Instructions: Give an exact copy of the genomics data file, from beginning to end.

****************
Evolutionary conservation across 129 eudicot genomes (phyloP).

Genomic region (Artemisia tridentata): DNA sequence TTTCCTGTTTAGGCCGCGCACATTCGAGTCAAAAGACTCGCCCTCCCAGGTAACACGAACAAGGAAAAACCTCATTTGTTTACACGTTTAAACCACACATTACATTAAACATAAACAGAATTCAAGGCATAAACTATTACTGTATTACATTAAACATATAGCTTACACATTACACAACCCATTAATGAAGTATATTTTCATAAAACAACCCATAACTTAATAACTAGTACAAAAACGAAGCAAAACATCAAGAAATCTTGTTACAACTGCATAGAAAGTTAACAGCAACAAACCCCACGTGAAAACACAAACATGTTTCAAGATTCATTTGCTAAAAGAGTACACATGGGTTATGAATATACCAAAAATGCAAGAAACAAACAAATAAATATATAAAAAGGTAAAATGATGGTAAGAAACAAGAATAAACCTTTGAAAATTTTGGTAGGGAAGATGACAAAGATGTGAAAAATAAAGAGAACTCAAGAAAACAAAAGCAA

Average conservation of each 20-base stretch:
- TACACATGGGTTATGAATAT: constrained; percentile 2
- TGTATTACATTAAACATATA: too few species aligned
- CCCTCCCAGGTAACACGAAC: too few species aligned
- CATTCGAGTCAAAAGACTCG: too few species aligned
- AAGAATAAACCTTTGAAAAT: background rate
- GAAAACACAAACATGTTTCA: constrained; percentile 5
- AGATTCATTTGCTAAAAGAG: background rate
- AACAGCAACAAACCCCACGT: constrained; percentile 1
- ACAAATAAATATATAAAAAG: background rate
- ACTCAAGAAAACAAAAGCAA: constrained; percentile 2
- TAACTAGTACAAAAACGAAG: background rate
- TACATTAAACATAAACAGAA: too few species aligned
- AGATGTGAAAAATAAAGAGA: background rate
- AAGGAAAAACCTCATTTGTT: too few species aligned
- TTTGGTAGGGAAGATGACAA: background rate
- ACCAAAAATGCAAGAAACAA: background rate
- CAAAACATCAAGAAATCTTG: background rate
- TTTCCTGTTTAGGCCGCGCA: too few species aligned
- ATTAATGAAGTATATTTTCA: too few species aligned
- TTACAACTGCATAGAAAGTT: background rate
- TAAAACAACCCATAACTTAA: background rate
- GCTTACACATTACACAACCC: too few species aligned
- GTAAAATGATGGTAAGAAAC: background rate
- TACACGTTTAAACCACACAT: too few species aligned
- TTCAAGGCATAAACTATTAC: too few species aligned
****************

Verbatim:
Evolutionary conservation across 129 eudicot genomes (phyloP).

Genomic region (Artemisia tridentata): DNA sequence TTTCCTGTTTAGGCCGCGCACATTCGAGTCAAAAGACTCGCCCTCCCAGGTAACACGAACAAGGAAAAACCTCATTTGTTTACACGTTTAAACCACACATTACATTAAACATAAACAGAATTCAAGGCATAAACTATTACTGTATTACATTAAACATATAGCTTACACATTACACAACCCATTAATGAAGTATATTTTCATAAAACAACCCATAACTTAATAACTAGTACAAAAACGAAGCAAAACATCAAGAAATCTTGTTACAACTGCATAGAAAGTTAACAGCAACAAACCCCACGTGAAAACACAAACATGTTTCAAGATTCATTTGCTAAAAGAGTACACATGGGTTATGAATATACCAAAAATGCAAGAAACAAACAAATAAATATATAAAAAGGTAAAATGATGGTAAGAAACAAGAATAAACCTTTGAAAATTTTGGTAGGGAAGATGACAAAGATGTGAAAAATAAAGAGAACTCAAGAAAACAAAAGCAA

Average conservation of each 20-base stretch:
- TACACATGGGTTATGAATAT: constrained; percentile 2
- TGTATTACATTAAACATATA: too few species aligned
- CCCTCCCAGGTAACACGAAC: too few species aligned
- CATTCGAGTCAAAAGACTCG: too few species aligned
- AAGAATAAACCTTTGAAAAT: background rate
- GAAAACACAAACATGTTTCA: constrained; percentile 5
- AGATTCATTTGCTAAAAGAG: background rate
- AACAGCAACAAACCCCACGT: constrained; percentile 1
- ACAAATAAATATATAAAAAG: background rate
- ACTCAAGAAAACAAAAGCAA: constrained; percentile 2
- TAACTAGTACAAAAACGAAG: background rate
- TACATTAAACATAAACAGAA: too few species aligned
- AGATGTGAAAAATAAAGAGA: background rate
- AAGGAAAAACCTCATTTGTT: too few species aligned
- TTTGGTAGGGAAGATGACAA: background rate
- ACCAAAAATGCAAGAAACAA: background rate
- CAAAACATCAAGAAATCTTG: background rate
- TTTCCTGTTTAGGCCGCGCA: too few species aligned
- ATTAATGAAGTATATTTTCA: too few species aligned
- TTACAACTGCATAGAAAGTT: background rate
- TAAAACAACCCATAACTTAA: background rate
- GCTTACACATTACACAACCC: too few species aligned
- GTAAAATGATGGTAAGAAAC: background rate
- TACACGTTTAAACCACACAT: too few species aligned
- TTCAAGGCATAAACTATTAC: too few species aligned